A POPULAR teacher from Torfaen who suffered a double stroke has moved back to Cwmbran and become the first resident in the newly built adaptive bungalows.

Paul Scriven, 41, collapsed and suffered a double stroke in January 2009, which left him unable to move. He communicates through a voice computer or an alphabet card system with a relative or carer.

Mr Scriven, who was a geography teacher at Croesyceiliog School, had been living in Llanhennock Lodge care home in Caerleon but he has now moved back to his hometown.

Three adapted bungalows have been built in Cwmbran for residents with complex care and support needs, and Mr Scriven is the first to move in.

He said: “The move back to Cwmbran has been strangely surreal. It’s been a combination of wanting it for so long and it being very familiar, yet little things are different.

“All of my friends and family are so glad that I am in Cwmbran. Although it was very nice in Llanhennock, it was a little out of the way. I am already seeing the benefit, with people just popping in.”

The homes were built using £377,000 funding from the Welsh Government’s Integrated Care Fund. The project was planned by the In One Place Health, Social Care and Housing partnership. This Gwent-wide project ensures landlords work closely with councils and health services to provide housing that meets the needs of patients.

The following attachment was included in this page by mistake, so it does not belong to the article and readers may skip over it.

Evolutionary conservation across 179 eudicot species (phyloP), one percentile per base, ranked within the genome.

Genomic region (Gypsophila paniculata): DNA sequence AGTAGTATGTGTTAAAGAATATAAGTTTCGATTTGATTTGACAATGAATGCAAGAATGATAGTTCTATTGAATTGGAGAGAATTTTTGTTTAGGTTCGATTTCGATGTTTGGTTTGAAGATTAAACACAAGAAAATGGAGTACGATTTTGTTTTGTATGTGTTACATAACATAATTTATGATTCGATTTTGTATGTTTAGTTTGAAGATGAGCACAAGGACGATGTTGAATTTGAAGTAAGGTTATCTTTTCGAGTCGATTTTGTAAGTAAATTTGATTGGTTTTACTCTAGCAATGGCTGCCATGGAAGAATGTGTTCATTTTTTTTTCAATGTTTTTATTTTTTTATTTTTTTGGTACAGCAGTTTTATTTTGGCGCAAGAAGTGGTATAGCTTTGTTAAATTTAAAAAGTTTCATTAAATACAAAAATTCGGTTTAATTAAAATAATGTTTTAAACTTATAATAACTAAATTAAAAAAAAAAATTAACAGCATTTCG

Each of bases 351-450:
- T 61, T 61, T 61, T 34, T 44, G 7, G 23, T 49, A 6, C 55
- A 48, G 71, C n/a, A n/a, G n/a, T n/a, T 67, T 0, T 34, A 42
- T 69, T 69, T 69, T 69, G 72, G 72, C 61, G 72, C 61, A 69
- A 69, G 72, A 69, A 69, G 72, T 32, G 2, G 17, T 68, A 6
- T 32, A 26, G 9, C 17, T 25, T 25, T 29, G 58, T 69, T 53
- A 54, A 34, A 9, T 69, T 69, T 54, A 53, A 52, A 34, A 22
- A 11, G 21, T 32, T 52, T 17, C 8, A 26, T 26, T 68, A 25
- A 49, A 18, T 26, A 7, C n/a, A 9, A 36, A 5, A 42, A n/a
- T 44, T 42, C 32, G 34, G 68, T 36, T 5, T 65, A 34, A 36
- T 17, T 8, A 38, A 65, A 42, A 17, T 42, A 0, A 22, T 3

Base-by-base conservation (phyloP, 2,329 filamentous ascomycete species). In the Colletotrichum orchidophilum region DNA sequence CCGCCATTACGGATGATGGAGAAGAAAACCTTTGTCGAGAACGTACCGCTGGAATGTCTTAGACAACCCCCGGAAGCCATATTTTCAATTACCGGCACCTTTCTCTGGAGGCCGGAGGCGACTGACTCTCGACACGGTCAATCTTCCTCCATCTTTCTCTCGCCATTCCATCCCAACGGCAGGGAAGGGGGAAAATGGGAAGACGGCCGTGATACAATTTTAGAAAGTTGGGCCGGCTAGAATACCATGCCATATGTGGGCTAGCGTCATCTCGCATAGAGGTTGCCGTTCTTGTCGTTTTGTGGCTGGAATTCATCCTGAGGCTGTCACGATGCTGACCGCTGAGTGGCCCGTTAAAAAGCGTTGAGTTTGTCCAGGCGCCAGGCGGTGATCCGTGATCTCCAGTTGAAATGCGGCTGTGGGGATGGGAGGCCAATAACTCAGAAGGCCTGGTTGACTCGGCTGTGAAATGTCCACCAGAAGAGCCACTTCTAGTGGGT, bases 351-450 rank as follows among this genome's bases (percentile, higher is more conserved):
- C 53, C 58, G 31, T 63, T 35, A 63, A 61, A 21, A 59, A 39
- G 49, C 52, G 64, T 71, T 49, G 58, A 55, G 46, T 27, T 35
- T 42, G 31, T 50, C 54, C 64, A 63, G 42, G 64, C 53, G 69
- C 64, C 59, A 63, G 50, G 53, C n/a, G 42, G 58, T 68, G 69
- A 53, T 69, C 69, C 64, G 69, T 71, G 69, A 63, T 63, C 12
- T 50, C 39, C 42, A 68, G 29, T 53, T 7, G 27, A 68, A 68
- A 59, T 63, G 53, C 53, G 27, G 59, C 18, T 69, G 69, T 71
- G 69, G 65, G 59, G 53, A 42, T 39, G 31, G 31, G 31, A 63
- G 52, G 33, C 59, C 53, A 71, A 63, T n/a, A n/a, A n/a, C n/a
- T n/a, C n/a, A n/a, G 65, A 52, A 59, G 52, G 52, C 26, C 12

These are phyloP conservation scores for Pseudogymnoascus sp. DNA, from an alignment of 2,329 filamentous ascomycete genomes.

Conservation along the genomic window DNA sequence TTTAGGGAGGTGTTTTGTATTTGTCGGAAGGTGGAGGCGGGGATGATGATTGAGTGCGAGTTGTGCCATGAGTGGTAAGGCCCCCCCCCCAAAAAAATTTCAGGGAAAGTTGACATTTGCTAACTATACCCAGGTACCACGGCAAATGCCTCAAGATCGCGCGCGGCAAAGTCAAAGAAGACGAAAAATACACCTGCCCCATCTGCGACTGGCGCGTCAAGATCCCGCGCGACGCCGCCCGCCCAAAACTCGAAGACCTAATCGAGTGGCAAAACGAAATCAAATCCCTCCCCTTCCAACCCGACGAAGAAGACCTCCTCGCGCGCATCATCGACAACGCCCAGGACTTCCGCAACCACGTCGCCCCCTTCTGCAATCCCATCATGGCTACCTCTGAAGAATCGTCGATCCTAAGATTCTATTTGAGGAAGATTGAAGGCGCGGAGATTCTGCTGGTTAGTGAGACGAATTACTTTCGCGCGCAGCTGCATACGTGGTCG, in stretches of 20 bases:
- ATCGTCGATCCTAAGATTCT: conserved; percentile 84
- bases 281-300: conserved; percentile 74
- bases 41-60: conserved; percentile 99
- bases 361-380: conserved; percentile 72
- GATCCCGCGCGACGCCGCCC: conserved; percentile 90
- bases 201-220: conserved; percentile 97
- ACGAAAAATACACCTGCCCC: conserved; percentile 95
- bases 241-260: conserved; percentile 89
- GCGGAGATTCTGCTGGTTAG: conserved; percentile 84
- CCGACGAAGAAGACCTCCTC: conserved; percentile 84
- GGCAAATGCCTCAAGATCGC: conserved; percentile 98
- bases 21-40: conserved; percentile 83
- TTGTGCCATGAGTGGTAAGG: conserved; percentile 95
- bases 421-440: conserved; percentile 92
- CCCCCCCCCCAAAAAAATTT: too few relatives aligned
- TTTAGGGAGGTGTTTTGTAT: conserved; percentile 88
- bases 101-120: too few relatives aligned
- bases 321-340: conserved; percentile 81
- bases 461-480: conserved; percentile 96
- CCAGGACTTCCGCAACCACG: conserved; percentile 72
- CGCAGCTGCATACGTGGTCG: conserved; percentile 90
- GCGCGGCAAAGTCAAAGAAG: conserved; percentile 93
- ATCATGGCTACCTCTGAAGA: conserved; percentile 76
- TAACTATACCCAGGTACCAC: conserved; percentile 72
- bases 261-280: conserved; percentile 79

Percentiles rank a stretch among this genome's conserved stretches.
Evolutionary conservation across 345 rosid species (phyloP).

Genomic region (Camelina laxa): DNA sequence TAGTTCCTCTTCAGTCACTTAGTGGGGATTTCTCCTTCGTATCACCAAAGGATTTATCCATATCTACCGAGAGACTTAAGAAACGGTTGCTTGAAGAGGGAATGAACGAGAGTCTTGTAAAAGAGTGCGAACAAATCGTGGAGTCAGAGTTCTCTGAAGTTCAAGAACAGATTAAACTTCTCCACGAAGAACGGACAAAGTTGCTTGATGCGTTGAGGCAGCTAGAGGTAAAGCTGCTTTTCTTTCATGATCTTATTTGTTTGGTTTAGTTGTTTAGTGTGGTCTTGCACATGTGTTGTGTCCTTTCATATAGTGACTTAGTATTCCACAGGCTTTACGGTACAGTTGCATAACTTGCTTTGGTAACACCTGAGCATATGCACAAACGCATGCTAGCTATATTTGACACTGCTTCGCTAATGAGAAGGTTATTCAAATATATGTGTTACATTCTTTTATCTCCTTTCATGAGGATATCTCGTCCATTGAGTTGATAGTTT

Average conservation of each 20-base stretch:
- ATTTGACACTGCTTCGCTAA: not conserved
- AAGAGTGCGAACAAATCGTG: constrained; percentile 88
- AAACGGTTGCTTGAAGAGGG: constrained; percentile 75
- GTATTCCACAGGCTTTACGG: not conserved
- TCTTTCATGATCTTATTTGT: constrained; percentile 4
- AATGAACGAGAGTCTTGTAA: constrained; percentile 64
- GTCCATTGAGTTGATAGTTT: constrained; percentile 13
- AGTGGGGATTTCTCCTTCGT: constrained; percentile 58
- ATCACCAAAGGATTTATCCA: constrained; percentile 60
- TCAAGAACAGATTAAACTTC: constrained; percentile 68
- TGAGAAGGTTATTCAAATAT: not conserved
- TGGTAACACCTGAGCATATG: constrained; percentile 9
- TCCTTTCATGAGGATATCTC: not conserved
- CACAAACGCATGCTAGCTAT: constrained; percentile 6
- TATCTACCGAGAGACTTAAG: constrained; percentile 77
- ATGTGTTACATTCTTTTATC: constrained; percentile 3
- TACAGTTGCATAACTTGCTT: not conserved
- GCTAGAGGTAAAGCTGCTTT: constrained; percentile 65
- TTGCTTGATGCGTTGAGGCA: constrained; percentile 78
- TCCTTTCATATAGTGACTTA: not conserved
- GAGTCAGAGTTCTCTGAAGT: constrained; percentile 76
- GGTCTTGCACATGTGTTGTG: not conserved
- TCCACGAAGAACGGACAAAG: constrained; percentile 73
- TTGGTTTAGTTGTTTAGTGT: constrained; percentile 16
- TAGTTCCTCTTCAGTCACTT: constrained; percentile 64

Alan Brunt, chief executive of Bron Afon, said: “It was lovely to meet Paul and hear how happy he is living in Cwmbran. We love hearing how the homes we build make such a difference to people’s lives.

“This project involved working closely with our partners to build three high-quality homes and we hope to do more of this work in the future.”

Councillor David Daniels, executive member for communities, housing and anti-poverty, said: “It’s fantastic to see the tenants of the bungalows settling into their new homes where they can live close to their family networks.

“The design and adaptations of the bungalows allows each individual the opportunity of living independently within the community.”

Gareth Lane, senior nurse for continuing healthcare and safeguarding, said: “This project required a high degree of collaborative working between Aneurin Bevan University Health Board, Torfaen County Borough Council, Torfaen Housing and Bron Afon.

“It is now very satisfying to see Paul in his new home and being able to access the community on a daily basis. This move has clearly had a positive effect on both Paul’s physical and mental wellbeing.”